We grieved over expectations not met and this is what makes disappointment a unique emotion. Over the course of our lives, we try our best to figure out the right labels we use for certain emotions that we feel.
When we get angry, we lash out.
When we get sad, we cry.
When we’re happy, we laugh, smile or even cry.
And when we get disappointment, it’s a mix of a little bit of everything – except happiness of course. Also, we react in different forms depending how a person cope with what happened.
I think that disappointment is an emotion that reveals a person’s flaw. It puts assumptions out in the open that sometimes we never even realize we have until that assumption is proven wrong. This place us in a situation that reveals our expectations and there in lies our flaw.
The thing is, when we do something for other people, we expect them to do the same for us.
“Do unto others what you want others do unto you.”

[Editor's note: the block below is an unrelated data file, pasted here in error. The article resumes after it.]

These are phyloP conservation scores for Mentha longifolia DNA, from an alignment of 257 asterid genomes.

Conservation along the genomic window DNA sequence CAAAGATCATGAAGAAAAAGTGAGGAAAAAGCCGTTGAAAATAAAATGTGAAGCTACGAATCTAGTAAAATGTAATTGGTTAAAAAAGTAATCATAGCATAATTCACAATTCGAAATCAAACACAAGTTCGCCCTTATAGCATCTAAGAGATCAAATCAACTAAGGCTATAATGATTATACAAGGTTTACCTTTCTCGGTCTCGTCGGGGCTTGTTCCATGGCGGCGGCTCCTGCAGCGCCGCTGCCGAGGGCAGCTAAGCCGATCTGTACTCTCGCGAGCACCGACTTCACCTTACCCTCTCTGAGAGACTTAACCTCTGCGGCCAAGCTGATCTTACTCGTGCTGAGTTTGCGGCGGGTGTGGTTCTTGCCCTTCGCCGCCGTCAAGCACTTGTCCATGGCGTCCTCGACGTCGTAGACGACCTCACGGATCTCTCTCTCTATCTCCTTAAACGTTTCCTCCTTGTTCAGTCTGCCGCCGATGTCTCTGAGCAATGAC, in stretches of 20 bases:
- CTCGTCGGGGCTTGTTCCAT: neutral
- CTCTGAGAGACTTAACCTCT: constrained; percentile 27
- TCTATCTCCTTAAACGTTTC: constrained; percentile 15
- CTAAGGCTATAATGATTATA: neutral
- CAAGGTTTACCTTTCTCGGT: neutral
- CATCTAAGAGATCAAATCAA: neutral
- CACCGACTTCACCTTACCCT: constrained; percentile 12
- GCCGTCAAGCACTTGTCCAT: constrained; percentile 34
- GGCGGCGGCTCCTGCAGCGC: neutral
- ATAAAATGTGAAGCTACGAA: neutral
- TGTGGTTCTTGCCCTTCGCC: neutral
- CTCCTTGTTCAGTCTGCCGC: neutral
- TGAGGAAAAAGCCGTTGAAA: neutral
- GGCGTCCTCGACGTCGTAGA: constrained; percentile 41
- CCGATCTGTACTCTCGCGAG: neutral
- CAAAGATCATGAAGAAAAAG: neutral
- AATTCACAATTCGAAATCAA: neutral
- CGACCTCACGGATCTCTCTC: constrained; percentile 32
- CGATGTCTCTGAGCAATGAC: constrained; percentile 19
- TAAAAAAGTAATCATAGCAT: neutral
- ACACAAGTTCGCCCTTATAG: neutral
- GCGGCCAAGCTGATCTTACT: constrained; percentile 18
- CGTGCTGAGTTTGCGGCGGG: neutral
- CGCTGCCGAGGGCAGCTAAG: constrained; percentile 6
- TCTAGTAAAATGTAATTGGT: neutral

But, each person has a different spectrum of expectations, and sometimes, two people or a group people are just not on the same plane. We can’t really blame the other party for not reaching the bar – when sometimes, we don’t even know we had that bar in the first place.
We all get disappointed, I get disappointed. It took me awhile to really connect with that emotion and to at least get a grasp of understanding it. I’ve learned that sometimes, the amount of investment we put in a relationship is not the same amount the other party puts in.
And that’s okay, or at least I think it is. After a string of disappointments, a friend offered a very good advice:
Hope for the best, and prepare for the worst.
No expectations included. And yet, I’m flawed, no matter how many times I repeat that mantra to myself, there’s always a little bit of expectation somewhere, but this mantra does help in coping with the disappointment if it comes to that.